Your June IQ Points Have Arrived!

More amazing links to sharpen your mind

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ThinkLabs has reinvented the stethescope:

Is Sunscreen the New Margarine? Have we been getting it wrong for decades?

Stare at the red dot in the center! It’s insane!

Where do they dispose of wind-turbine blades after they have served their useful lives? In Texas, of course.

The iDoneThis Ultimate Guide to Awesome Meetings.

Why do only a small number of brand-name universities produce the majority of tenured professors? Maybe it has something to do with anchoring and signaling.

Important, very important:

John Ioannidis’s Google Talk on research reliability (long but good):

A collection of graphs showing that correlation is not causation — funny.

Plotting Likert and Other Rating Scales — a nice paper on how to work with subjective data

Cool new development in math:

The amazing story of Anthony Gatto — not everyone who works hard gets rewarded.

Radical transparency can really work — HBR article

We can all rest assured that investment firms have learned their lesson. Whoops, no we can’t, a new study of ethical behavior among investment professionals finds.

Richard Dawkins: The Discontinuous Mind — short essay

How they run meetings at Medium — blog post

Focus on simple solutions you can test — Fast Company Article

The Wired article on Kevin Dunbar and the myths of scientific discovery everyone should read.

How much information do you need to make a decision? — Pat Leach blog

More evidence that you can’t multitask.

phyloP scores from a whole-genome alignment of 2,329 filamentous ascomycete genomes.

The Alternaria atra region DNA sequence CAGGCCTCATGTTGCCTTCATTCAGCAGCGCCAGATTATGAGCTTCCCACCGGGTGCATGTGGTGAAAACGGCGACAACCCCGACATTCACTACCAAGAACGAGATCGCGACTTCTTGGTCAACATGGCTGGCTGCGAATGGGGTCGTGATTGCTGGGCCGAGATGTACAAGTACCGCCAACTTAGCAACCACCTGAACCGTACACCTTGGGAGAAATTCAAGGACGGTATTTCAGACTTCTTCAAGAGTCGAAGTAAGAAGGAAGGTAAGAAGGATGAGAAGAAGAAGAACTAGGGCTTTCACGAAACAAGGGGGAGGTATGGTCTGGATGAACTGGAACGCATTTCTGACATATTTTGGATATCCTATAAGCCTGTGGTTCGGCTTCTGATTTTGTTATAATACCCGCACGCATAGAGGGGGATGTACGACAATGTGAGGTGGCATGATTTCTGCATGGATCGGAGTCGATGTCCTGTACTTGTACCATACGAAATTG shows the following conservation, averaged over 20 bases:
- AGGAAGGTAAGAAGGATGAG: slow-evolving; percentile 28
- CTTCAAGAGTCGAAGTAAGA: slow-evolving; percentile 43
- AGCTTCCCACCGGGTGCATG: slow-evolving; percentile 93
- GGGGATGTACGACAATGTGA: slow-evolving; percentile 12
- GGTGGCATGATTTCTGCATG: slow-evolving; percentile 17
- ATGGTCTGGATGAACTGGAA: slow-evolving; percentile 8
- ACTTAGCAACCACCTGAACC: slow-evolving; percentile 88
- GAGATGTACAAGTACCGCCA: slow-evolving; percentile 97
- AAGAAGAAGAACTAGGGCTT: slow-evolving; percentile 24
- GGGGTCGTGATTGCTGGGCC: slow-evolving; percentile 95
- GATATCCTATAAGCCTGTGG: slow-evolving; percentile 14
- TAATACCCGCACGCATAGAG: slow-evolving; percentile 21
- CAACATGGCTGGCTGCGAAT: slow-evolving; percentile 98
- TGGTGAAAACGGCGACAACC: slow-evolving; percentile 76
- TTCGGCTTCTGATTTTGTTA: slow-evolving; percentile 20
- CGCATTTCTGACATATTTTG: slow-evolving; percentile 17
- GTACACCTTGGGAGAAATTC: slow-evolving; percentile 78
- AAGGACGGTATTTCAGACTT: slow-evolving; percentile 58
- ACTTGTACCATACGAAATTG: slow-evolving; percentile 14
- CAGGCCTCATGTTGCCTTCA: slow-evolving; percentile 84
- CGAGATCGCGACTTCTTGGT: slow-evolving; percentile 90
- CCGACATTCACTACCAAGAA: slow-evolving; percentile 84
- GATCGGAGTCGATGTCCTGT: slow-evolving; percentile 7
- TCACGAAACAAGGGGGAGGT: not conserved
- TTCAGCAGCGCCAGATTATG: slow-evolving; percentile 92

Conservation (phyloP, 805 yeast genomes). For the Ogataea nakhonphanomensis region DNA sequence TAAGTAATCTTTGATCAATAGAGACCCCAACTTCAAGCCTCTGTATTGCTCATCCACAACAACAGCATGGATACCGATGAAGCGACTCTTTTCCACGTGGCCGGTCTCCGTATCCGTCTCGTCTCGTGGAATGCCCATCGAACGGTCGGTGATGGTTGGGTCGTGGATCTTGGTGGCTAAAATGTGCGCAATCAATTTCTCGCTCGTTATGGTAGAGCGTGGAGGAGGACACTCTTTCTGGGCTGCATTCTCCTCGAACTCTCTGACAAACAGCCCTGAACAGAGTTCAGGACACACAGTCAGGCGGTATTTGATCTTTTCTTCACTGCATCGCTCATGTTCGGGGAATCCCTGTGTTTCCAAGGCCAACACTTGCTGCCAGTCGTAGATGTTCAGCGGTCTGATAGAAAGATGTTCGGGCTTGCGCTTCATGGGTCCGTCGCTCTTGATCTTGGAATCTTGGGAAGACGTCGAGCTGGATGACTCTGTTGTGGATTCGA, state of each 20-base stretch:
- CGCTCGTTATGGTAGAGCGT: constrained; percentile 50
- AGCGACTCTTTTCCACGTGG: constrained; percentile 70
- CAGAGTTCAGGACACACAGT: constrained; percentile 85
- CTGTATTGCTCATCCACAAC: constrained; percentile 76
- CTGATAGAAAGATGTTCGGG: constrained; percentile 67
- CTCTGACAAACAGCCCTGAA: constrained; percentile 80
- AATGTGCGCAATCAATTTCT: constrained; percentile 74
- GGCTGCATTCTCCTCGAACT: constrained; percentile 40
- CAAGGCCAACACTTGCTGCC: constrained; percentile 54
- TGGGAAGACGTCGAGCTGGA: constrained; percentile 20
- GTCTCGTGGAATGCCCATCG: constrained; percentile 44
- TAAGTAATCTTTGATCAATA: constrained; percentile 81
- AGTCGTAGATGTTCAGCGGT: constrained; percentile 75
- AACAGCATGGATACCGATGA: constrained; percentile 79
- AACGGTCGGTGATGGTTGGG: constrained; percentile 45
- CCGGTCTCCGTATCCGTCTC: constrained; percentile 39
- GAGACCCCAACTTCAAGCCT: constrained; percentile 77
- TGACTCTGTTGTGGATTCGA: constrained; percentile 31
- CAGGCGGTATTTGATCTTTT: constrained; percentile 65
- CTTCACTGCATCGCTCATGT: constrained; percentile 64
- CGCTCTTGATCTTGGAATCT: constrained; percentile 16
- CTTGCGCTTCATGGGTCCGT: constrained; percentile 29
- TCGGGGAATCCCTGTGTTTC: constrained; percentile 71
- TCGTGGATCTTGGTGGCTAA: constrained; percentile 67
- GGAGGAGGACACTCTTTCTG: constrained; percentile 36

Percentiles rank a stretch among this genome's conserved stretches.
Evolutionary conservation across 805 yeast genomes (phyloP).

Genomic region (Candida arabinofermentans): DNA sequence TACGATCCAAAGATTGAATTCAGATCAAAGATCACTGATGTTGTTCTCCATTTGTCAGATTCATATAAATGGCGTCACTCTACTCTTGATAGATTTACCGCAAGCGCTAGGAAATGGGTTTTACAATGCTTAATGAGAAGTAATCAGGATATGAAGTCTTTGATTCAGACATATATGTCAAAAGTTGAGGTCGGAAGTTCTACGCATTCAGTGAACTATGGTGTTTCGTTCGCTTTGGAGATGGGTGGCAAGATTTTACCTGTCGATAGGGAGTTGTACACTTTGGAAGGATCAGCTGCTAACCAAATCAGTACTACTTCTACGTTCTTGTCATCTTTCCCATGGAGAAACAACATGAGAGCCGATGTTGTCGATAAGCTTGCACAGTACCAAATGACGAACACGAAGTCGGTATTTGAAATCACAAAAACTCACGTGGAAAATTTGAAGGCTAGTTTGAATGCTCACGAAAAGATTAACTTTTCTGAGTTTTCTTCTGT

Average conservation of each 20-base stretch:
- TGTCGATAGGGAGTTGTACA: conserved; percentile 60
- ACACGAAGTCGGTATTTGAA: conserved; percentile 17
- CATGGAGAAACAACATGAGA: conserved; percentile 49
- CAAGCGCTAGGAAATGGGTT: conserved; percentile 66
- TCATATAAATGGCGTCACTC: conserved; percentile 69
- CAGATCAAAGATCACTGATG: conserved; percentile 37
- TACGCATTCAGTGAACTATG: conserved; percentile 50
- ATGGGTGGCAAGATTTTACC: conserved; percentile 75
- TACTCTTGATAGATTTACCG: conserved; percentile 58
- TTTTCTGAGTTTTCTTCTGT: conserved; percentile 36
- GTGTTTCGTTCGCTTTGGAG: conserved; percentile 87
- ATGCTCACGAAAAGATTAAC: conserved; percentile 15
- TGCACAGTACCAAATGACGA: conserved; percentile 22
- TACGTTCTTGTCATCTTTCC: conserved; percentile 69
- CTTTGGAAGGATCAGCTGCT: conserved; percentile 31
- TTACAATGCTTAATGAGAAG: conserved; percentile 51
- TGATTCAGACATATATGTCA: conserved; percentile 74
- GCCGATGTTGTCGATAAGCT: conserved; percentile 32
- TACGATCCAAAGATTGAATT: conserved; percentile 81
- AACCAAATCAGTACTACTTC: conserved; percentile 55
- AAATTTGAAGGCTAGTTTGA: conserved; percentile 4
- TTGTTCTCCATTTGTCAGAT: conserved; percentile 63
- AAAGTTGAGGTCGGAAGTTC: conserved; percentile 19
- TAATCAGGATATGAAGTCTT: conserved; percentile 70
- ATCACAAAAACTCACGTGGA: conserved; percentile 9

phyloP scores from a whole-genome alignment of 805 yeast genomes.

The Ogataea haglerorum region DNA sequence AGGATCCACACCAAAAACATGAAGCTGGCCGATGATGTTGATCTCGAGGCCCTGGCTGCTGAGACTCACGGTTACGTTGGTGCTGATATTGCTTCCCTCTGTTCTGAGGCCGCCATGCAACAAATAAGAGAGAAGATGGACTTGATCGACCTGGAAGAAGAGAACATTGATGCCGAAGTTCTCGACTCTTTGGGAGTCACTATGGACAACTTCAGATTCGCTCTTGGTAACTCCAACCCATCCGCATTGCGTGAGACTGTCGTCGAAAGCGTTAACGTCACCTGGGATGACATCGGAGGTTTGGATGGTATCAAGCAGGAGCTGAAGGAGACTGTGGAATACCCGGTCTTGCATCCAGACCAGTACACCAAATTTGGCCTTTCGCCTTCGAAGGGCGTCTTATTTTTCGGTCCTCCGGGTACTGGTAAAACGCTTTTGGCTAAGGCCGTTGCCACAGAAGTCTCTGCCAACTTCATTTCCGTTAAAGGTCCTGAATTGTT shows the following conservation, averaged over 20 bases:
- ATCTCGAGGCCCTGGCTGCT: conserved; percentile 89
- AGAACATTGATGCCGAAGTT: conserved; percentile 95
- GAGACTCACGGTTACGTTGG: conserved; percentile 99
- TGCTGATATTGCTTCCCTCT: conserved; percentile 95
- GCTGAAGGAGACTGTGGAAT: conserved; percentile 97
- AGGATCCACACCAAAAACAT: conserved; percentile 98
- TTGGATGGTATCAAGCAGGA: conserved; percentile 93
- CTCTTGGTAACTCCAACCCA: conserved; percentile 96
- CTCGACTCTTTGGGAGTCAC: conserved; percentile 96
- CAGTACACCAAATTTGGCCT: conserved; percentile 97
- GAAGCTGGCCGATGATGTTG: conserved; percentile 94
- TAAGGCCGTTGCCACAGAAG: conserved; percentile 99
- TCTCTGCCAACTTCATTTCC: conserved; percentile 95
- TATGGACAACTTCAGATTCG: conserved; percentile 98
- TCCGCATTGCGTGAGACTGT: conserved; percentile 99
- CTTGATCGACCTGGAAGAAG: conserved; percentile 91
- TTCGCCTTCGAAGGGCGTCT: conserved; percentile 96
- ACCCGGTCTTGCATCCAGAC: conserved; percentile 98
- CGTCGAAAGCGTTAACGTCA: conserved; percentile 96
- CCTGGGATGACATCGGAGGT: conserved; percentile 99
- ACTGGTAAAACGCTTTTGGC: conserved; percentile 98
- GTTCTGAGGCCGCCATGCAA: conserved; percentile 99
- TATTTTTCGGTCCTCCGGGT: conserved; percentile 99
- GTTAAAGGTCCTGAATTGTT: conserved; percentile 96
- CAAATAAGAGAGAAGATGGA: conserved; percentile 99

Graphic: How much water it takes to produce one ounce of the various foods we eat. — LA Times

A Stanford study shows that every hour you work over 55 per week is a total waste.

How to memorize 70,000 digits of Pi.

Your Mind is an Excellent Servant, but a Terrible Master — A commencement speech by David Foster Wallace:

When Reality Matters Less — by Ashish Kumar. I really enjoyed reading this.

Surprisingly, the curse of the lottery is largely a myth!

Why you should publish titles with odd-numbers of list items — from the Betaworks data-science team.

David Siegel is a serial entrepreneur in Washington, DC. He is the founder of the Pillar Project and is raising money for a new post-Covid company. He is the author of The Token Handbook, Open Stanford, The Culture Deck, Climate Curious, SkiBetterFaster, and The Nine Act Structure. His full body of work is at dsiegel.com.

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Provocateur, professional heretic, slayer of myths, speaker of truthiness to powerfulness, and defender of the Oxford comma.

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